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Longtime Mission haberdashers sell near-century old Rex Cox Men’s Wear

50-year business partners, Ted Buckle, Carlo Billinger, go their separate ways
Carlo Billinger (left) shakes hands with business partner, Ted Buckle, during their last week as owner of Rex Cox Men’s Wear. Both of them have worked at the store since they were teenagers. Patrick Penner / Mission Record

“It was never ever just about selling clothes,” Carlo Billinger said ahead of his final days at Rex Cox Men’s Wear.

He’s advised youth on what restaurants to take their first dates, where husbands should buy flowers for their wives, and what suits grieving families should wear to their loved one’s funerals.

“It was about my interactions with my customers, with my friends, I always had the front door open,” Billinger said. “That’s something I’m really going to miss.”

He and his business partner, Ted Buckle, have worked together at the near-century-old store on 1st Avenue for over 50 years, but today (Jan. 14) it passes on to new owners.

The store has been a staple of downtown Mission since it was founded in 1925 by Reginald Cox. When the founder died in 1959, it passed on to his nephew, Buckle’s father Percy.

Buckle said he started working there in 1962 when he was 16-years old; Billinger, his seven years younger neighbour, started in 1969 at the age of 15.

The work stitched the two together through five decades of men’s fashion, ups and downs in the economy, and multiple generations of returning clients.

In those early years, the store used to cash customers’ pay cheques on Fridays because the banks closed at 3 p.m., and had lines of credit with familiar patrons. Things started to change in the 1970s with the arrival of credit cards, shopping malls and big department stores

After Sevenoaks Shopping Centre was built in 1975, Buckle remembers being told that it would mean the death of local small businesses and everything would head to Abbotsford.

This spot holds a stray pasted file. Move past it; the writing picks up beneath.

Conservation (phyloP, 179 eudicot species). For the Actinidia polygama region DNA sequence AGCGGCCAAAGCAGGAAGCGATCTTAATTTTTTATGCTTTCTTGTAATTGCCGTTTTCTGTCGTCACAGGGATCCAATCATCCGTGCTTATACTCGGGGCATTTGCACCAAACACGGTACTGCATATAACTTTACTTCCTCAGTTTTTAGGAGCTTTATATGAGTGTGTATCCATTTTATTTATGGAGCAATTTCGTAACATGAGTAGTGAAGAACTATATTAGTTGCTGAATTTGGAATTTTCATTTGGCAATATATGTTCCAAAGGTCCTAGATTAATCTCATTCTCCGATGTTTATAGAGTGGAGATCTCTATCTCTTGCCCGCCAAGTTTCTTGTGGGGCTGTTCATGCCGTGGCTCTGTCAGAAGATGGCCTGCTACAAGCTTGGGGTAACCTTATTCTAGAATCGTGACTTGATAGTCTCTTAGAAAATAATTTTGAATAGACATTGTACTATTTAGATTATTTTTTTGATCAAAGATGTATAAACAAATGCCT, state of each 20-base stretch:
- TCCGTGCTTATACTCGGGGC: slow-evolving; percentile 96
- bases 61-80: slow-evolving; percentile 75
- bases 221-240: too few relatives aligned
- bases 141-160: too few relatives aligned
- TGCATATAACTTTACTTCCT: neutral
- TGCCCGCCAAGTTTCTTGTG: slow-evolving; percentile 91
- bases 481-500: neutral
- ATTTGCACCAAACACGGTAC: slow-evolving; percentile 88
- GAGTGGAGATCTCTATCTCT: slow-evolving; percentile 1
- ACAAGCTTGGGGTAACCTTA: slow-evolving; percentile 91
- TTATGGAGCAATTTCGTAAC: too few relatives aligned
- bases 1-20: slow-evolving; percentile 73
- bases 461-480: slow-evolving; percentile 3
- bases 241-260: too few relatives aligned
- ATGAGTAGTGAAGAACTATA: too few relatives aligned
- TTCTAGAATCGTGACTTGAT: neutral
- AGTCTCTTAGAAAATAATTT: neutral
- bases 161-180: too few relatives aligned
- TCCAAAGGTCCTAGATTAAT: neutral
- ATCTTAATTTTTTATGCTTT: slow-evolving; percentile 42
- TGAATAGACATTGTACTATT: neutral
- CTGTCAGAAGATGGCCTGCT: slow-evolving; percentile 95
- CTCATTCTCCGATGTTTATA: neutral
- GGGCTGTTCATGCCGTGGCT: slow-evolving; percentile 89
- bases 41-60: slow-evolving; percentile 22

“I was always the one who said ‘No, we’re an established store, and we will always be around,’” he said. “And I think we won out.”

That’s not to say they never struggled. Billinger said the business was always a good barometer on how the local economy was fairing.

When he started, Mission’s economy was intertwined with the local lumber industry. Those were “the good times,” he said, but that industry soon began to decline, followed by the local jobs and retail revenues.

“When things were good, we flourished. When things were not so good, it was very tough,” Billinger said. He said they had to open an Abbotsford store in the 1980s “just to survive,” because there was no longer money in Mission.

Percy Buckle retired in 1975 and handed the reins over to his son. Four years later, Billinger bought in.

One could assume the two haberdashers would be best friends after a half century side-by-side, but that’s not the case. They don’t socialize outside of work, and both describe it as a business relationship.

While they used to run the floor and do purchasing together, Buckle - who has some accounting schooling - gradually started to handle the business side and Billinger the social side.

“I look at it as a marriage, where there’s a give and a take,” Billinger said. “We’ve both got our strengths, we both have our weaknesses, and where my weaknesses is his strength, his weaknesses is my strength.

“I love the people and he loves the numbers.”

On Friday, that yin-and-yang relationship comes to a close.

The pair both list age as a factor in their reason to sell, but also changing standards in the industry.

Buckle always kept to the “old way” and never used computers, but purchasing orders has even become too computerized for the more tech-savvy Billinger.

Where once you would pick out products by hand, now you squint and select through a screen.

“You can’t physically touch what you’re buying now,” Billinger said. “I want to see the seams myself, I want to see if the fabric stretches, I want to see how the collars are connected.”

Selling the store in its 97th year leaves both with mixed feelings, but they have confidence in the buyer after holding out for the right person.

The store will move across the street to smaller space, but the Rex Cox “name will live on,” Buckle said, noting that was a non-negotiable for him.


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